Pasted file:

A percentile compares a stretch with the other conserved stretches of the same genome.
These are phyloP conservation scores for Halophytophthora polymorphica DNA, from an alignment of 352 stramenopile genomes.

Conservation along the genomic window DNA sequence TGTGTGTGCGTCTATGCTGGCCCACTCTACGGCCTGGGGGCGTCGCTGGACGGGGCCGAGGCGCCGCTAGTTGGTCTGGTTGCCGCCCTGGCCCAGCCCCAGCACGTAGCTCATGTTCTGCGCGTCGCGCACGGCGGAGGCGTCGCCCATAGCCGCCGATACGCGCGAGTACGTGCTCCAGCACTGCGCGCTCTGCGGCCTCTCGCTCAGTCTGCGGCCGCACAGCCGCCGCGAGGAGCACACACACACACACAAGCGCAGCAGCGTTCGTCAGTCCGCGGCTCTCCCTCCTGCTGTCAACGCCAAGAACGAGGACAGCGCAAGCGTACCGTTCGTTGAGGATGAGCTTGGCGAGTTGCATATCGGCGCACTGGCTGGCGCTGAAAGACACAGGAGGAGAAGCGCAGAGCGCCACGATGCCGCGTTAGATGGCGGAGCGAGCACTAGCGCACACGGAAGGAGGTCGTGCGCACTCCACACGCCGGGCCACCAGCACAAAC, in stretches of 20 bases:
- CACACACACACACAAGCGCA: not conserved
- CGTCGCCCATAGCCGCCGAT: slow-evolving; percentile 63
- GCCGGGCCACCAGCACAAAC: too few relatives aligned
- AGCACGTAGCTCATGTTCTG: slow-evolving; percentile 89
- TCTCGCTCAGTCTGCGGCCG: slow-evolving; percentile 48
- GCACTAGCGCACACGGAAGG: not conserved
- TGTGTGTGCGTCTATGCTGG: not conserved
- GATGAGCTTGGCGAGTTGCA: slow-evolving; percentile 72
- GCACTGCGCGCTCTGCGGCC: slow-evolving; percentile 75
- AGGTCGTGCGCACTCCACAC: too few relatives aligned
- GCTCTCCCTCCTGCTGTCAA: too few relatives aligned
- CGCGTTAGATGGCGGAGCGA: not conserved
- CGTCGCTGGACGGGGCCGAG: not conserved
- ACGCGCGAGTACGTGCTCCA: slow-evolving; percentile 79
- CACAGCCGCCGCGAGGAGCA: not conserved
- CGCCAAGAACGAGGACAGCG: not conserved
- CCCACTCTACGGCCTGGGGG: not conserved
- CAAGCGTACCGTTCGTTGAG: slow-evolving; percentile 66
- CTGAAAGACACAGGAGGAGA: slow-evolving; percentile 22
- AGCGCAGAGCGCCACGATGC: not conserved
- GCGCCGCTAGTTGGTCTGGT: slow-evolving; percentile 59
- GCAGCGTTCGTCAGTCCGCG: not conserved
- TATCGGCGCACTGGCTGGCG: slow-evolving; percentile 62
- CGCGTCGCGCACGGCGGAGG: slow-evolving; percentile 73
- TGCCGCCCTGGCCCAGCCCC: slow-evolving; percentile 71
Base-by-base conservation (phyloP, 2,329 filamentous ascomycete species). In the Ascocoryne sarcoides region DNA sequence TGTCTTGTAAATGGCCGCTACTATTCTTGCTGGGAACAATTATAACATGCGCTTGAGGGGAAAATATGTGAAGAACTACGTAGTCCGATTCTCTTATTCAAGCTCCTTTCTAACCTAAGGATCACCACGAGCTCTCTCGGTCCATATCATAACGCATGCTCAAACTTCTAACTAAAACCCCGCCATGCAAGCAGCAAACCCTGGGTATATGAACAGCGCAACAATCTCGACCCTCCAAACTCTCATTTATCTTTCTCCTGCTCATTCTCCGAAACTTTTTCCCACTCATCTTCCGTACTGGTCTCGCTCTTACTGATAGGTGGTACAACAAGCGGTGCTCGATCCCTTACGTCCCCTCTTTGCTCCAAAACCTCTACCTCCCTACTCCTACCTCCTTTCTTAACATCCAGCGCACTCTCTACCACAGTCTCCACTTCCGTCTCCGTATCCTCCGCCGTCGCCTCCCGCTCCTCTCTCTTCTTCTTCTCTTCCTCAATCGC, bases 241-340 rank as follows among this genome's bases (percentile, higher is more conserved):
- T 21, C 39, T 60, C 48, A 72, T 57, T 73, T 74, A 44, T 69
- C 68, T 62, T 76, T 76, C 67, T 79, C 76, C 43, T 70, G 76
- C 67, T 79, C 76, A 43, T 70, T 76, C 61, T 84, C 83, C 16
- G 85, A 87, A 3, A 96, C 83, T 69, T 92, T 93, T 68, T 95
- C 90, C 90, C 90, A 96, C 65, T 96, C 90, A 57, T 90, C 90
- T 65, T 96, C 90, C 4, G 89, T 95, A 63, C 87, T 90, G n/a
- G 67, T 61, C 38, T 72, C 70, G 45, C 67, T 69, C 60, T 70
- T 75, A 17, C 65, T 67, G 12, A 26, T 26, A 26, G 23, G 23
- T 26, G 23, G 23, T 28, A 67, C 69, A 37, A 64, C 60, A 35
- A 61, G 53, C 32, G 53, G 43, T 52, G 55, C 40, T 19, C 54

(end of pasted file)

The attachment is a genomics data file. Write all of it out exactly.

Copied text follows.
A percentile compares a stretch with the other conserved stretches of the same genome.
These are phyloP conservation scores for Halophytophthora polymorphica DNA, from an alignment of 352 stramenopile genomes.

Conservation along the genomic window DNA sequence TGTGTGTGCGTCTATGCTGGCCCACTCTACGGCCTGGGGGCGTCGCTGGACGGGGCCGAGGCGCCGCTAGTTGGTCTGGTTGCCGCCCTGGCCCAGCCCCAGCACGTAGCTCATGTTCTGCGCGTCGCGCACGGCGGAGGCGTCGCCCATAGCCGCCGATACGCGCGAGTACGTGCTCCAGCACTGCGCGCTCTGCGGCCTCTCGCTCAGTCTGCGGCCGCACAGCCGCCGCGAGGAGCACACACACACACACAAGCGCAGCAGCGTTCGTCAGTCCGCGGCTCTCCCTCCTGCTGTCAACGCCAAGAACGAGGACAGCGCAAGCGTACCGTTCGTTGAGGATGAGCTTGGCGAGTTGCATATCGGCGCACTGGCTGGCGCTGAAAGACACAGGAGGAGAAGCGCAGAGCGCCACGATGCCGCGTTAGATGGCGGAGCGAGCACTAGCGCACACGGAAGGAGGTCGTGCGCACTCCACACGCCGGGCCACCAGCACAAAC, in stretches of 20 bases:
- CACACACACACACAAGCGCA: not conserved
- CGTCGCCCATAGCCGCCGAT: slow-evolving; percentile 63
- GCCGGGCCACCAGCACAAAC: too few relatives aligned
- AGCACGTAGCTCATGTTCTG: slow-evolving; percentile 89
- TCTCGCTCAGTCTGCGGCCG: slow-evolving; percentile 48
- GCACTAGCGCACACGGAAGG: not conserved
- TGTGTGTGCGTCTATGCTGG: not conserved
- GATGAGCTTGGCGAGTTGCA: slow-evolving; percentile 72
- GCACTGCGCGCTCTGCGGCC: slow-evolving; percentile 75
- AGGTCGTGCGCACTCCACAC: too few relatives aligned
- GCTCTCCCTCCTGCTGTCAA: too few relatives aligned
- CGCGTTAGATGGCGGAGCGA: not conserved
- CGTCGCTGGACGGGGCCGAG: not conserved
- ACGCGCGAGTACGTGCTCCA: slow-evolving; percentile 79
- CACAGCCGCCGCGAGGAGCA: not conserved
- CGCCAAGAACGAGGACAGCG: not conserved
- CCCACTCTACGGCCTGGGGG: not conserved
- CAAGCGTACCGTTCGTTGAG: slow-evolving; percentile 66
- CTGAAAGACACAGGAGGAGA: slow-evolving; percentile 22
- AGCGCAGAGCGCCACGATGC: not conserved
- GCGCCGCTAGTTGGTCTGGT: slow-evolving; percentile 59
- GCAGCGTTCGTCAGTCCGCG: not conserved
- TATCGGCGCACTGGCTGGCG: slow-evolving; percentile 62
- CGCGTCGCGCACGGCGGAGG: slow-evolving; percentile 73
- TGCCGCCCTGGCCCAGCCCC: slow-evolving; percentile 71
Base-by-base conservation (phyloP, 2,329 filamentous ascomycete species). In the Ascocoryne sarcoides region DNA sequence TGTCTTGTAAATGGCCGCTACTATTCTTGCTGGGAACAATTATAACATGCGCTTGAGGGGAAAATATGTGAAGAACTACGTAGTCCGATTCTCTTATTCAAGCTCCTTTCTAACCTAAGGATCACCACGAGCTCTCTCGGTCCATATCATAACGCATGCTCAAACTTCTAACTAAAACCCCGCCATGCAAGCAGCAAACCCTGGGTATATGAACAGCGCAACAATCTCGACCCTCCAAACTCTCATTTATCTTTCTCCTGCTCATTCTCCGAAACTTTTTCCCACTCATCTTCCGTACTGGTCTCGCTCTTACTGATAGGTGGTACAACAAGCGGTGCTCGATCCCTTACGTCCCCTCTTTGCTCCAAAACCTCTACCTCCCTACTCCTACCTCCTTTCTTAACATCCAGCGCACTCTCTACCACAGTCTCCACTTCCGTCTCCGTATCCTCCGCCGTCGCCTCCCGCTCCTCTCTCTTCTTCTTCTCTTCCTCAATCGC, bases 241-340 rank as follows among this genome's bases (percentile, higher is more conserved):
- T 21, C 39, T 60, C 48, A 72, T 57, T 73, T 74, A 44, T 69
- C 68, T 62, T 76, T 76, C 67, T 79, C 76, C 43, T 70, G 76
- C 67, T 79, C 76, A 43, T 70, T 76, C 61, T 84, C 83, C 16
- G 85, A 87, A 3, A 96, C 83, T 69, T 92, T 93, T 68, T 95
- C 90, C 90, C 90, A 96, C 65, T 96, C 90, A 57, T 90, C 90
- T 65, T 96, C 90, C 4, G 89, T 95, A 63, C 87, T 90, G n/a
- G 67, T 61, C 38, T 72, C 70, G 45, C 67, T 69, C 60, T 70
- T 75, A 17, C 65, T 67, G 12, A 26, T 26, A 26, G 23, G 23
- T 26, G 23, G 23, T 28, A 67, C 69, A 37, A 64, C 60, A 35
- A 61, G 53, C 32, G 53, G 43, T 52, G 55, C 40, T 19, C 54